With self-funding and support from family and friends, Mang initiated a project empowering girls living with disabilities.
“We learned that girls living with disabilities have many more challenges to battle with than those not living with disabilities,” Mang noted.
Initially, the initiative aimed to close the disparity between boys and girls in schools, but while trying to enrol the girls into schools around Potiskum, they found out that most of the girls were out of school due to disabilities.
“We wanted to get them into school, but they weren’t interested, and since many of the girls living with disabilities dropped out of school for a long time, it was difficult to convince them to go back to school, and they were used to making money from begging. So after some engagements with them, they decided that the only way we could help them was to allow them to learn a skill,” Mang recounted.
The project, which was tagged “Finding abilities in disabilities”, started with 20 girls and in seven months, they were trained in sewing clothes (tailoring) by a female tailor who is an expert in the field.
While the students have finished the training, they are now working in other people’s shops before they own their sewing machines, which the initiative has yet to provide.
At 20, Maryam Isa is excited about the opportunity and has stopped begging, which used to be her primary source of income.
“We used to roam the streets around Potiskum begging for money and food. But now, with this training, I have learned how to sew clothes and sometimes go to other shops to work and earn a little profit. I’m hoping to get my sewing machine and tools soon,” Isa shared.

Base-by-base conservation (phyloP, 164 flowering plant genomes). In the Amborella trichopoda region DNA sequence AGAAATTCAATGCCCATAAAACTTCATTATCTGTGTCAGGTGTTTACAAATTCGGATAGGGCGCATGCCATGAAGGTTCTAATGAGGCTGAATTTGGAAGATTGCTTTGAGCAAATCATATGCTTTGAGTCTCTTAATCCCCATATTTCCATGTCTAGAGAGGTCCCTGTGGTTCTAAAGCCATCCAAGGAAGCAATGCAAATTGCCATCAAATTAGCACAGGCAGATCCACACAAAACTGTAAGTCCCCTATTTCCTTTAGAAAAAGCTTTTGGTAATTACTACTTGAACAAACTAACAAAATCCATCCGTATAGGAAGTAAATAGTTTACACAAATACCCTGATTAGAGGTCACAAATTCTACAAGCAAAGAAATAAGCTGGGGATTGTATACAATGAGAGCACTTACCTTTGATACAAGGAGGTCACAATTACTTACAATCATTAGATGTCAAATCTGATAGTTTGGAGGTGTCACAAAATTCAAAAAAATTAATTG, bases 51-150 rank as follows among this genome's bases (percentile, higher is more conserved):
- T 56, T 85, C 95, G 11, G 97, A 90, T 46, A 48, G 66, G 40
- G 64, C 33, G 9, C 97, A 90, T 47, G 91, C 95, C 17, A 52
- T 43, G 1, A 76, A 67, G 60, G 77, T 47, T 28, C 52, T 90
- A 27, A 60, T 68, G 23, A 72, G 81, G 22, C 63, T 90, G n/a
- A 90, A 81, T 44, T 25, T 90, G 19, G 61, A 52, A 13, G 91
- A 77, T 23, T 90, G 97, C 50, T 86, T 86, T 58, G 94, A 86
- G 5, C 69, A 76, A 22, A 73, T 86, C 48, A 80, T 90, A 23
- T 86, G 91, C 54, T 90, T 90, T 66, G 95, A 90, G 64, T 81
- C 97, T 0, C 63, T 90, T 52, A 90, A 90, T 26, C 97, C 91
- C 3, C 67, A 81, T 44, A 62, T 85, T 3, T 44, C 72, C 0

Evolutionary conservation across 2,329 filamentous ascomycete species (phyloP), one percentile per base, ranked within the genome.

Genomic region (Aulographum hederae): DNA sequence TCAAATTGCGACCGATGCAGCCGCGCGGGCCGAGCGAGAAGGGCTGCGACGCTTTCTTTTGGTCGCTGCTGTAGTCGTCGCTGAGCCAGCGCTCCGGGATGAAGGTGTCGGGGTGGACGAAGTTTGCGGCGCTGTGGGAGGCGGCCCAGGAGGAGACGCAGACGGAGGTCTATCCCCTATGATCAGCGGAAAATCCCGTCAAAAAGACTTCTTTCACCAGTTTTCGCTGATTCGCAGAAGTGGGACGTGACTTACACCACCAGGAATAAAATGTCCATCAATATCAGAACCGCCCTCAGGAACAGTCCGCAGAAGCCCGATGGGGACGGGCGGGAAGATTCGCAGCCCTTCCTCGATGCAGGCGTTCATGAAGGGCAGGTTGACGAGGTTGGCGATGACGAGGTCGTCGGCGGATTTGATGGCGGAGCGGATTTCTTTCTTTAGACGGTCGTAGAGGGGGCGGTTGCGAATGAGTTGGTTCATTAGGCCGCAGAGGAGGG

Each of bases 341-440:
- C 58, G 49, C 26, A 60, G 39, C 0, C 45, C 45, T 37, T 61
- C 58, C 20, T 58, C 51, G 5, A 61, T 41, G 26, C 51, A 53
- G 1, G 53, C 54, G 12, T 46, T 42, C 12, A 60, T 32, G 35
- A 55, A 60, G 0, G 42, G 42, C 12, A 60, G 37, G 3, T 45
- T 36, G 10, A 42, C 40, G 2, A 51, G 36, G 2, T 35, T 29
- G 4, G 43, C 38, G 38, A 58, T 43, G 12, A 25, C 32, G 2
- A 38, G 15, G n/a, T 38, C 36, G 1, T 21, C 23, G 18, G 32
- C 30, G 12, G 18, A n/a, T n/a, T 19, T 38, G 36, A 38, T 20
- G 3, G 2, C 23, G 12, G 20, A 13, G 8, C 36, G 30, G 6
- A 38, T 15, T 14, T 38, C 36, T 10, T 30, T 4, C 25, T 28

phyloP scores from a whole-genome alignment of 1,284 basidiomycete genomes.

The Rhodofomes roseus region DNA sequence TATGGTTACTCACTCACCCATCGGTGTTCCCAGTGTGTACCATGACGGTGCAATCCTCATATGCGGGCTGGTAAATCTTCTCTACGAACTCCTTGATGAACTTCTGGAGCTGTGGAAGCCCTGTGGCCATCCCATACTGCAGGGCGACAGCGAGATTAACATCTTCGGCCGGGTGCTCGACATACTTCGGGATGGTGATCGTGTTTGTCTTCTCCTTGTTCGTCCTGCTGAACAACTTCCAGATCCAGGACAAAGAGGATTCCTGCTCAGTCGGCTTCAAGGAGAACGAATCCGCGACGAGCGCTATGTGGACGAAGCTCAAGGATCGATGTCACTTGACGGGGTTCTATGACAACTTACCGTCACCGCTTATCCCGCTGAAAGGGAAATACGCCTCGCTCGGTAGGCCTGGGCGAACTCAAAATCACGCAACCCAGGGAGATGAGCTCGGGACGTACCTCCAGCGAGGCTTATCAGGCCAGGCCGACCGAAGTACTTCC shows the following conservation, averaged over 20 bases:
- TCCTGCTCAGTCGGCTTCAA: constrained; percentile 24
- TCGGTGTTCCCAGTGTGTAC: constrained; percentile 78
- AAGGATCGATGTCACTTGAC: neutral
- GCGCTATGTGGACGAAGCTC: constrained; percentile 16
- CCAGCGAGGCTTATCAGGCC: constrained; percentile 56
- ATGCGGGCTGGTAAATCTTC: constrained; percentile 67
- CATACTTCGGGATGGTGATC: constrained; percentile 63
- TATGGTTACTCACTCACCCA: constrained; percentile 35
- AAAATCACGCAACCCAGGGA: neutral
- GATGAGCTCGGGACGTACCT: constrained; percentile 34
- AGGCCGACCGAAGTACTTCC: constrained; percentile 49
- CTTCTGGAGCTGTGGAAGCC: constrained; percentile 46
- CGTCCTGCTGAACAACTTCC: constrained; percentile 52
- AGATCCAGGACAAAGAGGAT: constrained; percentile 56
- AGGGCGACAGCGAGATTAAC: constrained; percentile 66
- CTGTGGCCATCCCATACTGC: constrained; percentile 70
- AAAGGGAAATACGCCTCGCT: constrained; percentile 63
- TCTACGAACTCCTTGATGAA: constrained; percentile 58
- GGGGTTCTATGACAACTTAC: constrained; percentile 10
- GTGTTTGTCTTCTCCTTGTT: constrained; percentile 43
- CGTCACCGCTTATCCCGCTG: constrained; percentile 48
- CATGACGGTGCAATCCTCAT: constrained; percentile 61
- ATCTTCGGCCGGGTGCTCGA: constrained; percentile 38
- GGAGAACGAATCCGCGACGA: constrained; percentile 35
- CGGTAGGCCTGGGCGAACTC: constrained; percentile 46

There is also Zainab Muhammed, who walks into a nearby shop in her community every day to repair people’s clothes and even sew new ones to make a profit.
“The training has been a life-changing opportunity for me. I’m grateful about it and hope to sustain it because it gives me pride instead of begging,” Muhammed said.
The project encountered challenges as it lacked a dedicated skill acquisition centre. Consequently, the team had to allocate funds for one, restricting the number of girls who could enrol in the empowerment program.
“The girls were located far from the training venue. So it was difficult for some of them to come to the place, and only 12 girls continued due to the barrier of distance from the initial 20 girls we started with,” Mang admitted.
Additionally, some of the girls retained the mindset of begging for alms even during the training, posing a challenge in deterring them as it was a source of income.
Despite these obstacles, Mang now firmly believes in the potential within every person. Her vision is to empower more girls with disabilities, enabling them to realise their capabilities and lead improved lives.
“We are planning to provide all the beneficiaries with sewing machines and also get our skill acquisition centre that is built to accommodate hundreds of girls with disabilities who can come and learn skills in bakery, tailoring, and others,” she concluded.